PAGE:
Only one winner in De Kock v Kohli

Times Media


TELFORD VICE, Cape Town

WHEN Quinton de Kock scored the first century of this year’s Indian Premier League (IPL) two Sundays ago, the attendant media made all the right noises. But nothing more.

His 108, which helped Delhi Daredevils beat Royal Challengers Bangalore by seven wickets, was lauded as a fine innings in its own context.

It was not talked up as a bolt of brilliance from cricket’s cosmos come to change the game as we know it forever – like it might have been had Kohli scored those runs.

That fuse was duly lit this Sunday when Kohli made an unbeaten 100 for RCB against Gujarat Lions.

Gujarat won the match by six wickets but that hardly mattered as the media glowed with reports on Kohli’s cracker of an innings.

One headline, in The Hindu, went where it has been forbidden to go: “The Kohli graph is much similar to Sachin’s.”

The paper went to creative lengths to put Kohli and Tendulkar on the same page. Readers were reminded that Tendulkar also scored his first – and only – T20 century in a losing cause, that both Tendulkar and Kohli made their tons against teams new to the competition, that those teams, the now defunct Kochi Tuskers Kerala and Gujarat, wore “kitschy orange outfits”, and that Brendon McCullum was a member of both sides.

Part of the fuss is about the fact that Kohli has passed 50 in seven of his last nine T20 innings for RCB and India.

Kohli is also India’s test captain, and a furiously articulate man who is not short on the kind of confidence that, unchecked, easily deteriorates arrogance.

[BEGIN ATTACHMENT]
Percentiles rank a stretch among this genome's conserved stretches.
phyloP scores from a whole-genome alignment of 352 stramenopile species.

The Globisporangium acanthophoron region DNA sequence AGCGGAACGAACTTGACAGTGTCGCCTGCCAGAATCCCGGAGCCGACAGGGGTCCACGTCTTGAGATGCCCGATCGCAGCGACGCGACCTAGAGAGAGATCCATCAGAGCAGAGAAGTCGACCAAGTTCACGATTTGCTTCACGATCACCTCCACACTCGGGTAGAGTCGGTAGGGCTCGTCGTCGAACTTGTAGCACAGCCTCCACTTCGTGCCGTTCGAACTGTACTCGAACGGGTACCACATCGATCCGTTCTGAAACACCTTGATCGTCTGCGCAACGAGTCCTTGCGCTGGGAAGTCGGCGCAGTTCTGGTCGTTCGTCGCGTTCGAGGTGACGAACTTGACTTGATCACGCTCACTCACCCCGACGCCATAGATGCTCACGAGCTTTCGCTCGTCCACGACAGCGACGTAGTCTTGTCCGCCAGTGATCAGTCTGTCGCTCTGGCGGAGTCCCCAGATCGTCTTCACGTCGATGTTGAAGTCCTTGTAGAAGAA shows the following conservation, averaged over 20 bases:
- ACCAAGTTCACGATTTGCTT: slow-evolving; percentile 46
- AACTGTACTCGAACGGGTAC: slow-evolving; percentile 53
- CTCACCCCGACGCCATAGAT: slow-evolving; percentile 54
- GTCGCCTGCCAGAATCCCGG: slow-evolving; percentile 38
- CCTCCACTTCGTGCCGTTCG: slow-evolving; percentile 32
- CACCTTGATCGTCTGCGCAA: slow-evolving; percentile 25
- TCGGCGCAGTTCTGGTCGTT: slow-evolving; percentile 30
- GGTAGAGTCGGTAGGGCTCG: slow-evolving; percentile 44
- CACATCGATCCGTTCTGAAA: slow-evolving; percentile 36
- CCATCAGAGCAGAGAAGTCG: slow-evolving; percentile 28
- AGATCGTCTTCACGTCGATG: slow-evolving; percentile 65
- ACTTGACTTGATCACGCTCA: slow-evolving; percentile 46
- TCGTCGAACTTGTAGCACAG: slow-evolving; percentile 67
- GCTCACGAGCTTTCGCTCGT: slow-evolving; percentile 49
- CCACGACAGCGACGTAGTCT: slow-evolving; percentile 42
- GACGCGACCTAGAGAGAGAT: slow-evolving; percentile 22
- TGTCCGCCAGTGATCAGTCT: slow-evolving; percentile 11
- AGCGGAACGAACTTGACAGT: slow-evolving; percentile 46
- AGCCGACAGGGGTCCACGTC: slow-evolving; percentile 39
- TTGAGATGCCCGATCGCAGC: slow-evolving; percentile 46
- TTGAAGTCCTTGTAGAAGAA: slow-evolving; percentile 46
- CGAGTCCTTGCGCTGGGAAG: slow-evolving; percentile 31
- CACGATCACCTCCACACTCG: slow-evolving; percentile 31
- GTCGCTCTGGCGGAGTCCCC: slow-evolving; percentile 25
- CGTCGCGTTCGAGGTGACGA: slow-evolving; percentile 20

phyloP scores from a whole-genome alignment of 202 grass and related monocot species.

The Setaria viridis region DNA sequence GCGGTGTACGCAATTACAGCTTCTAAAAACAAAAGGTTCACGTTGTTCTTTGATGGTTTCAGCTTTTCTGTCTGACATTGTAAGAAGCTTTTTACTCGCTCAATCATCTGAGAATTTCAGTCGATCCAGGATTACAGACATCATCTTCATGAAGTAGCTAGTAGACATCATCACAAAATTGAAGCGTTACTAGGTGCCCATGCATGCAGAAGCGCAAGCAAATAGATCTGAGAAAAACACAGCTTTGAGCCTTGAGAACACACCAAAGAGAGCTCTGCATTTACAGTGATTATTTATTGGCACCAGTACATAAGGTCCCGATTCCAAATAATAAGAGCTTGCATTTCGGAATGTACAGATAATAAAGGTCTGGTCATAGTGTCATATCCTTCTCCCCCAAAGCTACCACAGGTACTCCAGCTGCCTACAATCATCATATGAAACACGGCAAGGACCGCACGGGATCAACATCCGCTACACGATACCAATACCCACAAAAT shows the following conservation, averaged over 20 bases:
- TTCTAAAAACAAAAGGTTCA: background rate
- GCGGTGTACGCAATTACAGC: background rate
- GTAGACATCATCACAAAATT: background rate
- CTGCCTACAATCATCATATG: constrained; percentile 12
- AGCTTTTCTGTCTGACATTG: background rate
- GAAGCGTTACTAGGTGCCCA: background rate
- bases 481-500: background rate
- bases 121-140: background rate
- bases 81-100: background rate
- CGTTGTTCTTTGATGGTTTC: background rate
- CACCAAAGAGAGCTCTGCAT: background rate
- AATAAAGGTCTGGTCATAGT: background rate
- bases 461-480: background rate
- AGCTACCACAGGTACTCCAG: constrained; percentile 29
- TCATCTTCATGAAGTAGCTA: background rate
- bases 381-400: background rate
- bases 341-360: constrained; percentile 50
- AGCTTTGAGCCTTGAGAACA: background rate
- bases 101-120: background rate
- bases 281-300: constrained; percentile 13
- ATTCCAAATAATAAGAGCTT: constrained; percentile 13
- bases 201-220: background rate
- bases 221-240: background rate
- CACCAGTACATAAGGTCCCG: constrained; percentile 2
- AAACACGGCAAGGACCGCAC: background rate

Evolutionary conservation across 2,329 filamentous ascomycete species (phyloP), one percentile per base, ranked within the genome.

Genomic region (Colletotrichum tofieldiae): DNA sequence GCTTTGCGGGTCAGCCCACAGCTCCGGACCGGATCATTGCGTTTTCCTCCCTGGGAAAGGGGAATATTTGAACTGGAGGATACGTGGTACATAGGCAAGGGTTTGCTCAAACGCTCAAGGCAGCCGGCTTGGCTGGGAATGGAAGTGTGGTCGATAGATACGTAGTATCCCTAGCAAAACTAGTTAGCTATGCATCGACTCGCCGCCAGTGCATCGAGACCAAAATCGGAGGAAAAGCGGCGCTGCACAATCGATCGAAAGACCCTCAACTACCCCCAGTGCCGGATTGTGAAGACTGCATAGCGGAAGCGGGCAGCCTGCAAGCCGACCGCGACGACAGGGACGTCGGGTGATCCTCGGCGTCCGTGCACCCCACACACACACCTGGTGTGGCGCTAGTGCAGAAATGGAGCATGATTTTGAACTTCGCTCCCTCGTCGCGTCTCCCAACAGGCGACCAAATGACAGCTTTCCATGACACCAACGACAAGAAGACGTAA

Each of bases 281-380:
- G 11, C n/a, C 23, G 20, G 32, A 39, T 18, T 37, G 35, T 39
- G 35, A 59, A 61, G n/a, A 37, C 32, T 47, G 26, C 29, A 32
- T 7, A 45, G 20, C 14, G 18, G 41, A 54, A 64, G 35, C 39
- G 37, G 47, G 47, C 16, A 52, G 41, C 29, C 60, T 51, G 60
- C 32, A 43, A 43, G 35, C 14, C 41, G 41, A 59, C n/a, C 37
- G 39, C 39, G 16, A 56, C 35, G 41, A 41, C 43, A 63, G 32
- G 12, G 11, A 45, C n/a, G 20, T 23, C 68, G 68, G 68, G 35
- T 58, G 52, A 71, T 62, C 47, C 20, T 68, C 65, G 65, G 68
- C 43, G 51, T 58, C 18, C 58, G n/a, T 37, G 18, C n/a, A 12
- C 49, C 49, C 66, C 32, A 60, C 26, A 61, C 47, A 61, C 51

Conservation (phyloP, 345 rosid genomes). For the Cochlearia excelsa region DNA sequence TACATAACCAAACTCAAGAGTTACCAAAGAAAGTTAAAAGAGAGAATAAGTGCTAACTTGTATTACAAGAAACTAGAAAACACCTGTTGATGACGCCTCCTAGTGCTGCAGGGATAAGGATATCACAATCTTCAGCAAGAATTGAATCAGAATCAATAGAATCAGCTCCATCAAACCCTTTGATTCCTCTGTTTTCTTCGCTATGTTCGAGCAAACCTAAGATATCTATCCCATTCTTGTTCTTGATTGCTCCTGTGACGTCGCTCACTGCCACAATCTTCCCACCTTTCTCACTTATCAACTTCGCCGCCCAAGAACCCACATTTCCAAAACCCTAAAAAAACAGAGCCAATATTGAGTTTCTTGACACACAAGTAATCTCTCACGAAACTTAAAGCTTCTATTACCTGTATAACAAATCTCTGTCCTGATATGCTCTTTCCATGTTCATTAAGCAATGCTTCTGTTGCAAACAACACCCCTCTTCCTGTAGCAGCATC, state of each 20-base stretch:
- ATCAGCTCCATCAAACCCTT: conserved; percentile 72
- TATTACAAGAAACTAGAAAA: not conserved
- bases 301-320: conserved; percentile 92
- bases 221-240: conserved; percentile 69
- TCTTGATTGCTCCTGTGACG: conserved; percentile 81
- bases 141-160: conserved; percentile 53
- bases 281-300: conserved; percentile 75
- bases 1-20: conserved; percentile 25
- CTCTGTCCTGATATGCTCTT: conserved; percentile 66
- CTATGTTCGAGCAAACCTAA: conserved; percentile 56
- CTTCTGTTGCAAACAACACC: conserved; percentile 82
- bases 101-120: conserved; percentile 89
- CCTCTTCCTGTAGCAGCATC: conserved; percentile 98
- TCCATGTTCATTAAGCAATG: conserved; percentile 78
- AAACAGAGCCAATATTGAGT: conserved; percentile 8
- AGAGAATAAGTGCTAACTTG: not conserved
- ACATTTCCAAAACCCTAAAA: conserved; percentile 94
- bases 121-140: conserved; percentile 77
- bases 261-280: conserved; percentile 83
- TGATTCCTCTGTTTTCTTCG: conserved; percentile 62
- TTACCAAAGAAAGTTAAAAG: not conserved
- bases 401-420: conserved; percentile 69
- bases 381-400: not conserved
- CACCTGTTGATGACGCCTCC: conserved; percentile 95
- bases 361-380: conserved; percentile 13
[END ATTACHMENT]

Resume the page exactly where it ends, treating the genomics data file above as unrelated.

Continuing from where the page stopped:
Whatever time of day or night De Kock shambles sheepishly into the room, it’s difficult to believe he has not been tipped out of a comfortable bed moments earlier. Words don’t come to him nearly as easily as furiously articulated strokes.

At 27, Kohli is a giant of the game. At 23, De Kock is Jack doing a fine job of climbing the career beanstalk. 

But there’s more to this than cricket. For a start, there’s 10.3-million – the difference between Kohli’s 10.5-million Twitter followers and De Kock’s 133 000.

De Kock last posted almost a year ago. Kohli’s latest tweet was on Sunday morning, when he wished Tendulkar a happy 43rd birthday. Then he went out and played that innings. Hello, Bollywood? Do we have a script for you …

Which brings us to the women in – or freshly out of – the lives of De Kock and Kohli.

If Sasha Hurly walked into a room crowded with cricket fans, few would know she was De Kock’s fiancé much less an actuarial science student. A smattering might wonder where they had seen her before – she was a dancer at the 2009 IPL.

Not so Anushka Sharma, a Bollywood star and Kohli’s newly ex-girlfriend. How big a star? She has 3-million fewer Twitter followers than Kohli and 7.3-million more than De Kock.

Sharma was named Bollywood’s highest grossing female actor last year. She was also nominated for five other awards, among them “Most Glamorous On Screen Couple (with Ranveer Singh)” and “Most Glamorous Real Life Couple (with Virat Kohli)”.

Her and Kohli’s life together was painful to watch from the distance of the media, where scenes of them grim-faced and gingerly stalking through packs of yapping reporters and snapping photographers appeared all too frequently.

Cruelly, their break-up was celebrated in cricket quarters as just what Kohli needed to return to form. It helped that argument that the split coincided with the start of his current purple patch.

In fact, De Kock should count himself lucky. He is a fine player able to live what seems a healthy, normal private life.

Kohli, for all his talent, is only half that person.

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